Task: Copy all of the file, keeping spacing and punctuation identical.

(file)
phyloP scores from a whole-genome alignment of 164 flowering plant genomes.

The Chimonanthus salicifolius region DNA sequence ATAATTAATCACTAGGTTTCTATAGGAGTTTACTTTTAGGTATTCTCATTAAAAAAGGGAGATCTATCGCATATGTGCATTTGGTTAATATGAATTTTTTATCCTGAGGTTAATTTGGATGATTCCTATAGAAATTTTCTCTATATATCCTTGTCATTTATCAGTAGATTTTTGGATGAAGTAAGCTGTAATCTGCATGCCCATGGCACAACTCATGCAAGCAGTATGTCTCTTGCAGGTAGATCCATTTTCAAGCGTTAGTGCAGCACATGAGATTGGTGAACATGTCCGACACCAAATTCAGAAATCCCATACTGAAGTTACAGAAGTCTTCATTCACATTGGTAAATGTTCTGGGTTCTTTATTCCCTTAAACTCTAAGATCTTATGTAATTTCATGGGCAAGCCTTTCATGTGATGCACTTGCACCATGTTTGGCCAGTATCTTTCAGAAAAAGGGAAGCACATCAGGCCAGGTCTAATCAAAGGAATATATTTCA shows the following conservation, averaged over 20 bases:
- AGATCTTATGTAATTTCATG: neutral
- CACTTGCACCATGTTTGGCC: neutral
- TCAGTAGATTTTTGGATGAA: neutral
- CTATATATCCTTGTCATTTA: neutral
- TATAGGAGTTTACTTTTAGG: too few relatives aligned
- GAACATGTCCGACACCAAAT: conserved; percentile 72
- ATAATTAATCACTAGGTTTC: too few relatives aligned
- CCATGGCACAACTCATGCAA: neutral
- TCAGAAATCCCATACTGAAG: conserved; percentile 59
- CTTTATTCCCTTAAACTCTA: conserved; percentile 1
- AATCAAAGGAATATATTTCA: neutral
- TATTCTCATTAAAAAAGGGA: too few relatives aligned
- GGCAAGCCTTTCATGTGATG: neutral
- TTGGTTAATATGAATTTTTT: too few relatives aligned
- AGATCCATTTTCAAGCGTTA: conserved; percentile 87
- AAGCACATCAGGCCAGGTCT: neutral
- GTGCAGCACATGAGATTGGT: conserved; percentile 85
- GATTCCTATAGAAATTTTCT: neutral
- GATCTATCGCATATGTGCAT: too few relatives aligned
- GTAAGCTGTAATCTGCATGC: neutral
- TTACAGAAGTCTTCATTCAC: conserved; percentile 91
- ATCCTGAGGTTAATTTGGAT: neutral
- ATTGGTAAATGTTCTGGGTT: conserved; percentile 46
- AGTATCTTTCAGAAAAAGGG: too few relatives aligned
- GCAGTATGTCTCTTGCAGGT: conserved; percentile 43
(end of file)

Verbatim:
phyloP scores from a whole-genome alignment of 164 flowering plant genomes.

The Chimonanthus salicifolius region DNA sequence ATAATTAATCACTAGGTTTCTATAGGAGTTTACTTTTAGGTATTCTCATTAAAAAAGGGAGATCTATCGCATATGTGCATTTGGTTAATATGAATTTTTTATCCTGAGGTTAATTTGGATGATTCCTATAGAAATTTTCTCTATATATCCTTGTCATTTATCAGTAGATTTTTGGATGAAGTAAGCTGTAATCTGCATGCCCATGGCACAACTCATGCAAGCAGTATGTCTCTTGCAGGTAGATCCATTTTCAAGCGTTAGTGCAGCACATGAGATTGGTGAACATGTCCGACACCAAATTCAGAAATCCCATACTGAAGTTACAGAAGTCTTCATTCACATTGGTAAATGTTCTGGGTTCTTTATTCCCTTAAACTCTAAGATCTTATGTAATTTCATGGGCAAGCCTTTCATGTGATGCACTTGCACCATGTTTGGCCAGTATCTTTCAGAAAAAGGGAAGCACATCAGGCCAGGTCTAATCAAAGGAATATATTTCA shows the following conservation, averaged over 20 bases:
- AGATCTTATGTAATTTCATG: neutral
- CACTTGCACCATGTTTGGCC: neutral
- TCAGTAGATTTTTGGATGAA: neutral
- CTATATATCCTTGTCATTTA: neutral
- TATAGGAGTTTACTTTTAGG: too few relatives aligned
- GAACATGTCCGACACCAAAT: conserved; percentile 72
- ATAATTAATCACTAGGTTTC: too few relatives aligned
- CCATGGCACAACTCATGCAA: neutral
- TCAGAAATCCCATACTGAAG: conserved; percentile 59
- CTTTATTCCCTTAAACTCTA: conserved; percentile 1
- AATCAAAGGAATATATTTCA: neutral
- TATTCTCATTAAAAAAGGGA: too few relatives aligned
- GGCAAGCCTTTCATGTGATG: neutral
- TTGGTTAATATGAATTTTTT: too few relatives aligned
- AGATCCATTTTCAAGCGTTA: conserved; percentile 87
- AAGCACATCAGGCCAGGTCT: neutral
- GTGCAGCACATGAGATTGGT: conserved; percentile 85
- GATTCCTATAGAAATTTTCT: neutral
- GATCTATCGCATATGTGCAT: too few relatives aligned
- GTAAGCTGTAATCTGCATGC: neutral
- TTACAGAAGTCTTCATTCAC: conserved; percentile 91
- ATCCTGAGGTTAATTTGGAT: neutral
- ATTGGTAAATGTTCTGGGTT: conserved; percentile 46
- AGTATCTTTCAGAAAAAGGG: too few relatives aligned
- GCAGTATGTCTCTTGCAGGT: conserved; percentile 43